c. The world is a very dangerous place. There's a lot of thievery going on. A local bully steals the Hollister letter. A strange man tries to take their package. Gram and Gramp's home is broken into. Even little Pete, gets into the act--he steals a horse. And yet the family lets five Hollister children, ranging from ages twelve down to four, take a bus by themselves to Canada. And later on, the kids trail a set of thieves with nary a scolding.

d. One of the clues in the book is an Icelandic candy wrapper called "Snaefell Stikki." I am always keen to learn about candy. I couldn't find info on this bar, but I di find the Freyju Rosa Dramur, which is apparently milk chocolate with licorice inside. Not to get your hopes up that this is like the chocolate covered red licorice I used to tout, I suspect from our friend Alex's report that this is likely black licorice, or anise flavored. Yes, if we just said it was anise, all the people who didn't like the flavor would not be tricked and would just give it to those seven or so people who enjoy it and everyone would be the happier.

For those who love Iceland, we have an Iceland-themed event this fall. Of course we do. It's Hannah Kent's,  Burial Rites and it's a historic novel based on a fascinating story in Iceland's history. I've already read it and now Jane is engrossed. Our event is Thursday, September 24, 7 pm. Filigree it up for this event. Did you notice that the book jacket for Kent's novel is the same shade of Maya blue?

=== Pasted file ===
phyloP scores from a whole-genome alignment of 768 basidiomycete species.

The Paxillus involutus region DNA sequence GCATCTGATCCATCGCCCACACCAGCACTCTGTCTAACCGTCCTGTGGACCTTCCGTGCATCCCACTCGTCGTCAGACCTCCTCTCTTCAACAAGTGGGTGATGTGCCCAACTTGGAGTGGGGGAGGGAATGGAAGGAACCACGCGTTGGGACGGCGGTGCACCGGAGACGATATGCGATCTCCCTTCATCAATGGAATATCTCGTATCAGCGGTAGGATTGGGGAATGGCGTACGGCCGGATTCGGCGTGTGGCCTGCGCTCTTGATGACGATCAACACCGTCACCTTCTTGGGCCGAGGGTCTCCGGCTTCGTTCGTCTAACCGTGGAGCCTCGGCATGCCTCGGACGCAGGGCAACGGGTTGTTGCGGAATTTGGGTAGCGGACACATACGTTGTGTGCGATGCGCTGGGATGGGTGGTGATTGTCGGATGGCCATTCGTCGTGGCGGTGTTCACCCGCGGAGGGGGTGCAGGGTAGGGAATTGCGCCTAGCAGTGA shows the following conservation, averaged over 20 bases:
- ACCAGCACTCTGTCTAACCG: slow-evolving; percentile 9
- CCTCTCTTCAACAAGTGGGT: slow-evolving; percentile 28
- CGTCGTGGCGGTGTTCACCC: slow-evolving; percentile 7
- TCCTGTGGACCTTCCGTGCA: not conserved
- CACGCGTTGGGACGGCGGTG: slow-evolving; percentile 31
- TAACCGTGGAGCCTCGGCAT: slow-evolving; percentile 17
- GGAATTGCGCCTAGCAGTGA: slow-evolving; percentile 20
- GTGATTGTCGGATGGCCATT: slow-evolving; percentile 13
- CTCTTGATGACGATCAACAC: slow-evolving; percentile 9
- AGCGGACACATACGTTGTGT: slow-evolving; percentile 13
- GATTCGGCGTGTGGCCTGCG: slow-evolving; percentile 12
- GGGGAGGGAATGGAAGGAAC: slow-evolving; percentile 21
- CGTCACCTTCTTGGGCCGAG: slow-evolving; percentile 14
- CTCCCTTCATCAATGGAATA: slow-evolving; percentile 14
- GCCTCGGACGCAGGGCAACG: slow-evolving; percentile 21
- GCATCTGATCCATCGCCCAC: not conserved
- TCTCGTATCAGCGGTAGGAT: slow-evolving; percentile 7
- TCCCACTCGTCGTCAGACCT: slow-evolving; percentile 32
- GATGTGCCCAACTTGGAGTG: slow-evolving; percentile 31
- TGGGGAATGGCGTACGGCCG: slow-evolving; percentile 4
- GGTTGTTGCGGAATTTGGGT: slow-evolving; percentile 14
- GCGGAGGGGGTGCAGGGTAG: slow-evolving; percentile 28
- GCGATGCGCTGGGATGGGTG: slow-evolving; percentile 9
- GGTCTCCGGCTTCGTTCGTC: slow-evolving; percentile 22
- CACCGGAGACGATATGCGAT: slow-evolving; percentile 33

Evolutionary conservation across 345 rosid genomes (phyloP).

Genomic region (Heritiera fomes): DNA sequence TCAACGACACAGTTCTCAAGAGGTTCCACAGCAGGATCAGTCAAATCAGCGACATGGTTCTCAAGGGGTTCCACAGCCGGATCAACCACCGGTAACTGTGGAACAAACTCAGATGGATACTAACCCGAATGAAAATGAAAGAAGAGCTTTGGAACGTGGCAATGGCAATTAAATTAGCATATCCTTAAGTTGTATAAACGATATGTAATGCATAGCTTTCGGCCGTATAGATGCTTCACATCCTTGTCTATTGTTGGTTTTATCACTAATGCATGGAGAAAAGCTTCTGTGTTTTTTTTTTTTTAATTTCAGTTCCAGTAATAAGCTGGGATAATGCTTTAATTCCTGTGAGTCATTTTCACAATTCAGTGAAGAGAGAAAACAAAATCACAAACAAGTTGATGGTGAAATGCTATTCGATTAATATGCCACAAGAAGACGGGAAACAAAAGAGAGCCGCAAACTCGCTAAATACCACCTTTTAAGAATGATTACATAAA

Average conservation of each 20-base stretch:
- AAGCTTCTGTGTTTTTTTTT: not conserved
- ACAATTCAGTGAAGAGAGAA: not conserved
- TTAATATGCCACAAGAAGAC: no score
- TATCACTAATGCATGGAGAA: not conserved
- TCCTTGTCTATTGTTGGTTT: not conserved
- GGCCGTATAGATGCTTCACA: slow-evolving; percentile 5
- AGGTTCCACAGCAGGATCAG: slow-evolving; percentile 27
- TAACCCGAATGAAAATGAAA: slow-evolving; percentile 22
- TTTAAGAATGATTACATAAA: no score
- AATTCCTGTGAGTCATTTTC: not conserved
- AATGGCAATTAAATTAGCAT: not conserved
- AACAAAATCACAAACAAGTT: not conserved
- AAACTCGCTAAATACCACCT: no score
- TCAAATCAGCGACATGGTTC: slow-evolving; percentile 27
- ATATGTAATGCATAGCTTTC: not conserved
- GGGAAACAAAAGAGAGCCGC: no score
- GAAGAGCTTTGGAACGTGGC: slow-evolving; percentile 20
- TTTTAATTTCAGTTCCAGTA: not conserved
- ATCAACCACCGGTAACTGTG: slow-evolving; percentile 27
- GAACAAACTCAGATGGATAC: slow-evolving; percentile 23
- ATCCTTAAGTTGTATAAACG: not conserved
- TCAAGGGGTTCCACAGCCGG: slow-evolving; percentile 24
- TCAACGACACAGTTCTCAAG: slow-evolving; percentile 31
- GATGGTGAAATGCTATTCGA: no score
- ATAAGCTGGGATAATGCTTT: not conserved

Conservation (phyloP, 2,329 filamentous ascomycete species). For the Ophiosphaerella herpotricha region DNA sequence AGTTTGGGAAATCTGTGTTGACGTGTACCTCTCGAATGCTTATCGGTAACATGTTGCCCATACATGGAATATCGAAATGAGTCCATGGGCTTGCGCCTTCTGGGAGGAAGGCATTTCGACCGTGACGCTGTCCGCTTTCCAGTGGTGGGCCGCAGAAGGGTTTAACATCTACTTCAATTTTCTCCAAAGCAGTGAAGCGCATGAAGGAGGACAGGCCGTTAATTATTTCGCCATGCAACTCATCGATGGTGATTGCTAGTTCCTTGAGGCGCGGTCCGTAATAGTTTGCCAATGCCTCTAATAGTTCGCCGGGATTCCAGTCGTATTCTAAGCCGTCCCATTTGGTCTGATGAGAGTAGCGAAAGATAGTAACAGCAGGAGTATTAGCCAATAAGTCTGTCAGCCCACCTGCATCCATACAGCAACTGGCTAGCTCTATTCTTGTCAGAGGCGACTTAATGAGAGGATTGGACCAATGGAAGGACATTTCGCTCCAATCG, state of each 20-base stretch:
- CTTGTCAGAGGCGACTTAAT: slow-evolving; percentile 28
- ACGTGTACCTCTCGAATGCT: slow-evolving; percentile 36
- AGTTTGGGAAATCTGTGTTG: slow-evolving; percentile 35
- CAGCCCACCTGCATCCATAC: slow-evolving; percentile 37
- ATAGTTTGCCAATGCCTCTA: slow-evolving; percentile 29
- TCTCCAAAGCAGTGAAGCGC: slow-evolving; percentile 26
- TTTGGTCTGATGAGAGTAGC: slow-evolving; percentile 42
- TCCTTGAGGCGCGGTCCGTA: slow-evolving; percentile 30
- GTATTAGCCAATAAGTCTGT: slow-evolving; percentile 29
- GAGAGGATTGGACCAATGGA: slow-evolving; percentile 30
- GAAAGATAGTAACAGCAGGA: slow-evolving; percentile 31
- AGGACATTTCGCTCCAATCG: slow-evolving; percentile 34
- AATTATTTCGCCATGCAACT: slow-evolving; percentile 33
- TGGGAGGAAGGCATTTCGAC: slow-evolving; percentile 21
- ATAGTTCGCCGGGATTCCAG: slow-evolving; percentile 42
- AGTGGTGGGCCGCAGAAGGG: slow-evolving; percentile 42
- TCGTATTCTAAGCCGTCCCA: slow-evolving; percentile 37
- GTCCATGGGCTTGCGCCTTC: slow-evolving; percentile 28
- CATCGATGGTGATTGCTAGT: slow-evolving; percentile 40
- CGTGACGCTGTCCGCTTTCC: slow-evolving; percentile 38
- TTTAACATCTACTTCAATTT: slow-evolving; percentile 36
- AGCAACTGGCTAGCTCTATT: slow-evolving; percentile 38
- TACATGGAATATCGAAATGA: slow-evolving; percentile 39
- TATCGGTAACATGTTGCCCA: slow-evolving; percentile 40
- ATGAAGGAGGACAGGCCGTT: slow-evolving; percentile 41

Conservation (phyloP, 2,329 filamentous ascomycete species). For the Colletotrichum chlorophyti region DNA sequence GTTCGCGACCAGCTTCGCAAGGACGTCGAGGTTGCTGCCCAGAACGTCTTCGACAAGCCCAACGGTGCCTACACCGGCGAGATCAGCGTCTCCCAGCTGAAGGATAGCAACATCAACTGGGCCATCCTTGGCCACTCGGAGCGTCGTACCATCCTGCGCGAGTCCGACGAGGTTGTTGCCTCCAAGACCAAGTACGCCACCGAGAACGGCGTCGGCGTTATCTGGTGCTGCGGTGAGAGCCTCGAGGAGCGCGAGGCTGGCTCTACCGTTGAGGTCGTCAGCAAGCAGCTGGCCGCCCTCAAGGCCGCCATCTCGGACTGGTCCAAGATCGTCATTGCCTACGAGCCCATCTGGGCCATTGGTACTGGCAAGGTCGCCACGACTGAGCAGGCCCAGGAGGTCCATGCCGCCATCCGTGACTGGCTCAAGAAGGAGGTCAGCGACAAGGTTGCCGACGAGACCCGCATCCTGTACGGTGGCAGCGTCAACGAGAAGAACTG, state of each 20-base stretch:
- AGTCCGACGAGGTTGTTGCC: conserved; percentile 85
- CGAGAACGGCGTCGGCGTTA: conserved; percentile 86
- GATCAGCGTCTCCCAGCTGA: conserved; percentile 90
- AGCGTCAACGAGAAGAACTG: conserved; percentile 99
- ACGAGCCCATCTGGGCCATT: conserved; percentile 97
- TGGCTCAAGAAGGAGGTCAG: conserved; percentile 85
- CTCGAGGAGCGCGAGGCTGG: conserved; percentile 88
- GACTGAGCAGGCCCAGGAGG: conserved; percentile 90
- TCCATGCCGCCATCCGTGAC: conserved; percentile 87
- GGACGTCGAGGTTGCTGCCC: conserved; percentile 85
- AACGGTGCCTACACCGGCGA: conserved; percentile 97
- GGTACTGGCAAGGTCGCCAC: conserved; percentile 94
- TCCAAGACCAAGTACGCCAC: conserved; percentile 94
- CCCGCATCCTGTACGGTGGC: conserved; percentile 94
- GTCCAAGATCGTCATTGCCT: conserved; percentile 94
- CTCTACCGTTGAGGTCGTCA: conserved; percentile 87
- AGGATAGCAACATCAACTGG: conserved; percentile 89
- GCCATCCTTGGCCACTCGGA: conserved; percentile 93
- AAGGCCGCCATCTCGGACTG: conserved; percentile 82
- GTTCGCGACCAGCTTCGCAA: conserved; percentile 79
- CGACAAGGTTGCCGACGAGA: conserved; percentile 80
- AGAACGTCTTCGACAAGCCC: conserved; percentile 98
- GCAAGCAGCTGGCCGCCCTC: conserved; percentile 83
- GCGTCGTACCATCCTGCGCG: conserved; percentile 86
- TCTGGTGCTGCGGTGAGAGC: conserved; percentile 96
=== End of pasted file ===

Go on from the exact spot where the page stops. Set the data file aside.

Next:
e.  And one does really learn a bit about trolls, although most of the lore is learned from young Olaf (Pam's crush), who tells us they turn to stone in the daytime. But the trolls the Hollisters spot are scene in the bright of day. Sounds like another mystery. This one isn't quite so believable as the three bad guys with no weapons who keep getting tripped up by seven year olds, but it's not like this adventure was ripped from the headlines.

f. I'm still working out the genetics of the family, or if perhaps some of the kids are adopted. Three variations of blond(e), a redhead, one brunette. Is that possible? Or perhaps it's along the lines of a book that Stacie and I recently read and the characters were outside for a month, it wasn't a desert (there were several rivers and lakes) but it never rained. For some things, you just have to turn off part of your brain.

And that's the end of the story. Really! I inadvertently decided to read the very last original Hollister adventure. The Happy Hollisters and the Mystery of the Midnight Trolls was #33 in the series, when they all wind up staying in Iceland and working in a filigree studio, changing their names to Pamela Johnsdottir, and riding ponies in Viking reenactments. Not really--if I'd been reading the series when it came out, I would have been primed for #34.

Just one more link, to the Happy Hollisters Facebook page. They sort of celebrate every occasion with a Happy Hollisters reference, from Mother's Day to Dance Like a Chicken Day. We have about ten different Happy Hollisters titles at the moment, including The Secret of the Lucky Coins, The Mystery of the Golden Witch (pictured), and The Mystery of the Little Mermaid. They are all priced at $4.95 and are in better condition than you'd expect.

So today I'm off to Worcester to celebrate my mom's 90th birthday in Worcester with my siblings, nieces and nephews. There was a time when were were known as the Giggling Goldins, but that's another story.

1 comment:

Carson Lee said...

This was pleasant, & amusing to read! I read every one of the Happy Hollisters books, at grade-school age, in Rootstown Ohio. (I think our school library had them...)